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Lecture 13

BCH210 2014 Lecture 13.pdf

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Stavroula Andreopoulos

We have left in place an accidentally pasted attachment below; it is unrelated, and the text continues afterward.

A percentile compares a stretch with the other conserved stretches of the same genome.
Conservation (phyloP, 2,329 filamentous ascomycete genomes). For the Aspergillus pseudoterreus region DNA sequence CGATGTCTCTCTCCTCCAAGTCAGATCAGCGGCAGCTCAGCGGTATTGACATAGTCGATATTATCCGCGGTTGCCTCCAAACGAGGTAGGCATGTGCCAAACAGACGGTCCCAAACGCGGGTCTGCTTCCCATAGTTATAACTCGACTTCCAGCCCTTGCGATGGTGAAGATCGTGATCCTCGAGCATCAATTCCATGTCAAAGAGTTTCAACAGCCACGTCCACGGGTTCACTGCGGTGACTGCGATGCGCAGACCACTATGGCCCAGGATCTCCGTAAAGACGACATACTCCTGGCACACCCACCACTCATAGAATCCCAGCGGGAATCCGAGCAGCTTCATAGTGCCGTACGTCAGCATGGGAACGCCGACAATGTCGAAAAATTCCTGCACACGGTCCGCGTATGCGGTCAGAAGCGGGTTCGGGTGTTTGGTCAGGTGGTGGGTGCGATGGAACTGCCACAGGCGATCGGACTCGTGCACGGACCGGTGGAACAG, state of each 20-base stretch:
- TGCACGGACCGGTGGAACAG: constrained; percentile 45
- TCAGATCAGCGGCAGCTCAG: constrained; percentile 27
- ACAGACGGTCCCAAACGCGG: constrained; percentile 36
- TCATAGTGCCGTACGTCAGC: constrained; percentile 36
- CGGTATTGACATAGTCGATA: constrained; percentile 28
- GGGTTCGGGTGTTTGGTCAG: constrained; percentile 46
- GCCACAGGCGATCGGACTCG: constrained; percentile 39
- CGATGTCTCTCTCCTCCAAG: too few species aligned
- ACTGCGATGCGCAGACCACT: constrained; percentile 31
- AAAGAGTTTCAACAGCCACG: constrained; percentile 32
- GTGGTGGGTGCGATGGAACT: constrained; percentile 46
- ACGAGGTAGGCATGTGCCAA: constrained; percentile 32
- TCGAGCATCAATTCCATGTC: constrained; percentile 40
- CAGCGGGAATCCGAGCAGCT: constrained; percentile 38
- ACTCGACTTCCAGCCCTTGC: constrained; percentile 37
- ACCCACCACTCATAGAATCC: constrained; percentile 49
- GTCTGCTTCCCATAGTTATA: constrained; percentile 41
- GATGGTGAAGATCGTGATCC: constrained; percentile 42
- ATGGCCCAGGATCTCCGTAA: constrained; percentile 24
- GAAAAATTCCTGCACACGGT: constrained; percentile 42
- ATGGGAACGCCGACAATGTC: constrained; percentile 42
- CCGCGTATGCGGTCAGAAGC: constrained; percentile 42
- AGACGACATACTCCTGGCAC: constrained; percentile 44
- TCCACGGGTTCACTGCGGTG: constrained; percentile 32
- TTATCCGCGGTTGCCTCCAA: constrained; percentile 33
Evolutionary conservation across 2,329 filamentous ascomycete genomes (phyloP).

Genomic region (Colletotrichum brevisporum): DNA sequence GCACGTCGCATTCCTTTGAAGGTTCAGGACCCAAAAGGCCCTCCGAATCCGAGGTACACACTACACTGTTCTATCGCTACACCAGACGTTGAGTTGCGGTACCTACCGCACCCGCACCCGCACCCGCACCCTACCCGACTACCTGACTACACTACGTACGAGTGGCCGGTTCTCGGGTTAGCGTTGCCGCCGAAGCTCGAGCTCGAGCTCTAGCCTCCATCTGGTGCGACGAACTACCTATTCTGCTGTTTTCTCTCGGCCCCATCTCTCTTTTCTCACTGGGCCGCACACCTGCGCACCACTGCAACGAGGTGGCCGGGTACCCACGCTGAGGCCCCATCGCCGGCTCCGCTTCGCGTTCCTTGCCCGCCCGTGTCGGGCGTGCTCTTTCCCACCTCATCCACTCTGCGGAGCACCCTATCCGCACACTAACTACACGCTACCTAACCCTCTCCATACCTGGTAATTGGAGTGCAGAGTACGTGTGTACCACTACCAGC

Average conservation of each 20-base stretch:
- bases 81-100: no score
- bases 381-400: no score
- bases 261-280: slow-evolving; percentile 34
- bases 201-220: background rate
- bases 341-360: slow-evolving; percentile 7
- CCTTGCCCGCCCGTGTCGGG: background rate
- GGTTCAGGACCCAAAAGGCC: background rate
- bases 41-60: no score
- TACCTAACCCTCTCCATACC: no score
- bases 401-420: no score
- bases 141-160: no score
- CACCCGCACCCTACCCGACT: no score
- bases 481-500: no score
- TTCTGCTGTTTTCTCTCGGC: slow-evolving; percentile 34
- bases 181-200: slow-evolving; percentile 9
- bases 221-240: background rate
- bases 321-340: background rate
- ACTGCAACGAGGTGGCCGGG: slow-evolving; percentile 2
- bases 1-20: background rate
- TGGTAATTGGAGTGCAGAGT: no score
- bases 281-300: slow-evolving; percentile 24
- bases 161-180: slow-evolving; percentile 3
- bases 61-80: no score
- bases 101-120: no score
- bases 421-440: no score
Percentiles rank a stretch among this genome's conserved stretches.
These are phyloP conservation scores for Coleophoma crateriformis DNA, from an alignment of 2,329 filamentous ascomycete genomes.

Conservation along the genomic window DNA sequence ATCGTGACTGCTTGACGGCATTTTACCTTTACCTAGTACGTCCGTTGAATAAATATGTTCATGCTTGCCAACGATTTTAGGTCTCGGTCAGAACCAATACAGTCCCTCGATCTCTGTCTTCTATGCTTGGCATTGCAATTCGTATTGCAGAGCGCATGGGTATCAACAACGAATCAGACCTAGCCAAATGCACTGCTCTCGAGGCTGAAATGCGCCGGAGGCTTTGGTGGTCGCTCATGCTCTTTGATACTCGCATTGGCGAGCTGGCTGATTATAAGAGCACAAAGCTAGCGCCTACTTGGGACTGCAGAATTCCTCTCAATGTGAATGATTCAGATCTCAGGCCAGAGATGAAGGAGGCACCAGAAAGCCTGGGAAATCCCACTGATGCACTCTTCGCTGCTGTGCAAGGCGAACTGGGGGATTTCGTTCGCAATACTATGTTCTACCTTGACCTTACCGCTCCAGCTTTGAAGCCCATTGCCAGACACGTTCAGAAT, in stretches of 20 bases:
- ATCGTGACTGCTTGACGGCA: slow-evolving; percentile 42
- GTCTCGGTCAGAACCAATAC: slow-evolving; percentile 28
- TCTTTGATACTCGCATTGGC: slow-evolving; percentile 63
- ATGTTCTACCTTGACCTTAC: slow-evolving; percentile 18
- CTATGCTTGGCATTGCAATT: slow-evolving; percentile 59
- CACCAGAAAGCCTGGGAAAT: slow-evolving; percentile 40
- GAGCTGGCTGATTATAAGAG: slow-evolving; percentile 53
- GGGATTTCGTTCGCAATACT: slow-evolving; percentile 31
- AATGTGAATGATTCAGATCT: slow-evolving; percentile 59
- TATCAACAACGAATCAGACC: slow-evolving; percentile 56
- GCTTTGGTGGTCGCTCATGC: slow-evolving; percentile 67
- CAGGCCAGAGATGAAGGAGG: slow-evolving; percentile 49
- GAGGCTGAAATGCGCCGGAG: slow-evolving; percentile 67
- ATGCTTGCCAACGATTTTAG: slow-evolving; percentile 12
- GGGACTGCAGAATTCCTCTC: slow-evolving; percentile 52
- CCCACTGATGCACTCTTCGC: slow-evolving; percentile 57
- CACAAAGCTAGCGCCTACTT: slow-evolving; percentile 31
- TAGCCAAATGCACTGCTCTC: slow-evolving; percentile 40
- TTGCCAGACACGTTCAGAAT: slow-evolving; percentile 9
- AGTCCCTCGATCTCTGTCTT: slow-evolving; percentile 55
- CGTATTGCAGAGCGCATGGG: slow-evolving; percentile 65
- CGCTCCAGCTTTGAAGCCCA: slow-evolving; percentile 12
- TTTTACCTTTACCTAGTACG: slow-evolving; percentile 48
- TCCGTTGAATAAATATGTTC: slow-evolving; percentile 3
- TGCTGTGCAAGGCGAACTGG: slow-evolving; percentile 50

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Lecture 13 Hormone Signalling Metabolic Regulationbiogenergetics the production and utilization of energy via cellular processesprotein signalling pathways determine whether catabolic or anabolic pathways are activeyou wont have both of these pathways on at the same time so you need to turn one pathway on and turn the other one off otherwise they are going to be competing for different substratesglucose homeostasis maintained via hormone signalling to ensure cells have adequate glucoseepinephrineglucagon and insulin are competing protein hormones catabolism vs anabolism epinephrine and glucagon and are 2 molecules that play 2 different role but we will see that their signaling pathways are similar catabolism Insulin antagonist of epinephrine and glucagon will signal for anabolic pathways to take placeremember glycogen is a storage form of glucose in muscleliver that can be used to storesupply glucose for later energy requirementsremember glucose is addedremoved at the nonreducing endsHormone Signalling We will start with the catabolic hormonesbreak down glycogen so that we can use glucose in other parts of the body o Say you are running we have this hormone epinephrine which also goes by adrenalineo It is this fight or flight response hormone that is going to get released and is a derivative of tyrosine made from an AAadrenal gland releases epinephrinebind to muscle cells and through a signaling pathway we will see how glycogen will be broken down to produce sugar and then that can go through glycolysis and oxidative phosphorylation in order to generate ATPEpinephrine can also bind to fat cells to break down FA chains and use those to make more ATP as well exerciseepinephrine adrenaline releasemuscle responseglycogen breakdown for energy productionATP production in muscle goes upfat catabolism is also stimulated ATP increaseswhen blood glucose goes downglucagon from the pancreas is released released by the pancreasThe pancreas is going to be able to tell if you have enough glucose in the body if your glucose drops below lets say 2 millimolar then glucagon is going to get releasedalso a polypeptide hormone that can bind to the liver and break down liver glycogenliver responds by mobilizing its glycogen reserves to support blood glucose levelsliver is going to mobilize its glycogen or remove glucose from the non reducing ends the glucose is going to be released into the blood stream so that other parts of the body will use to generate ATPGProtein Signalling GPCRsGprotein coupled receptors GPCRs are a class of membrane receptors that contain 7 TMsBinding to a hormone on the extracellular face results in a conformational change on the inner portion of the membrane proteinGPCRs have an alpha subunit that is realised in the GTP bound formGalphaGTP activates adenylate cyclaseCatabolism via G Protein Signalling The reason why we are grouping these epinephrine and glucagon together is bc they have similar signaling pathwaysEach hormone is able to bind to different receptors but they have the same general structure the 7 TM receptor helix structureWhen either epinephrine or glucagon binds you will get similar signaling pathwayThe hormone is going to bind to the outside of the cell a conformational change in the membrane portiontransduce the signal inside of the cellConformational change in membrane G protein is going to be released and we get an exchange of GDP for GTP in the alpha subunit so it is a heterotrimeric G protein meaning that there are 3 different subunits So the alpha subunit is releasedGTP bound GTP is bound in the active state and it can then go on and activate other proteinsThe target in this signaling pathway is Adenylate cyclase which is able to take ATP and convert it to AMPCyclic AMP cAMP Acts as a Secondary Messenger to Activate Other Enzymeswe have GTP bound to the alpha subunit in the active stateactivates Adenylate cyclasecatalyzes the conversion of ATP to cAMPstructure of ATP and adenylate cyclase that is now in the active form piryl phosphate gets hydrolyzed offand we now have a cyclic structure between a 3 and the 5 carbon in our ribose ring signaling pathwayneed a way to turn it off o either the hormone can stop binding to the G protein coupled receptor hydrolysis or you can turn off the signal by breaking down cAMP o we can get GTP hydrolysis to inactivate it to go back to GDP o or turn off the signal by breaking down cAMP catalyzed by an enzyme called phosphodiasterase which will break the cyclic structure to from AMP from cAMPRemember that cAMP is a secondary structure that is acting inside of the cellnow can activate other proteins as well ex PKAcAMP Binding to Protein Kinase A PKAPKA is one of those enzymes that is both a catalytic subunit and a regulatory subunit the structure on the left2 catalytic subunits shown in blue and 2 regulatory subunits shown in yellowthe regulatory subunit has a cAMP binding sitewhen cAMP is made by adenylate cyclase it can then bind to the regulatory subunit and release the catalytic subunitactiveSo essentially we are going to get a change in the quaternary structure of PKA releasing the active kinases to catalyze the reactionsRemember that kinases phosphorylates so that will be the next stepPKA can then use ATP as a substrate and transfer a phosphate onto another protein such as protein X to form a phosphorylated protein PKA Phosphorylates Protein Targets PKA then uses ATP as a substrateCant have catabolic and anabolic pathways at the same timeSome enzymes are active when phosphorylated others are inactive when phosphorylatedin order to make sure that one pathway is on and the other is off we will phosphorylate some to activate them and phosphorylate others to inactivate themDownstream effects of hormone signaling is central for bioenergeticshormone binding outside of the cell conformational changesignal cascadeactivate this pathway to generate energy or use energy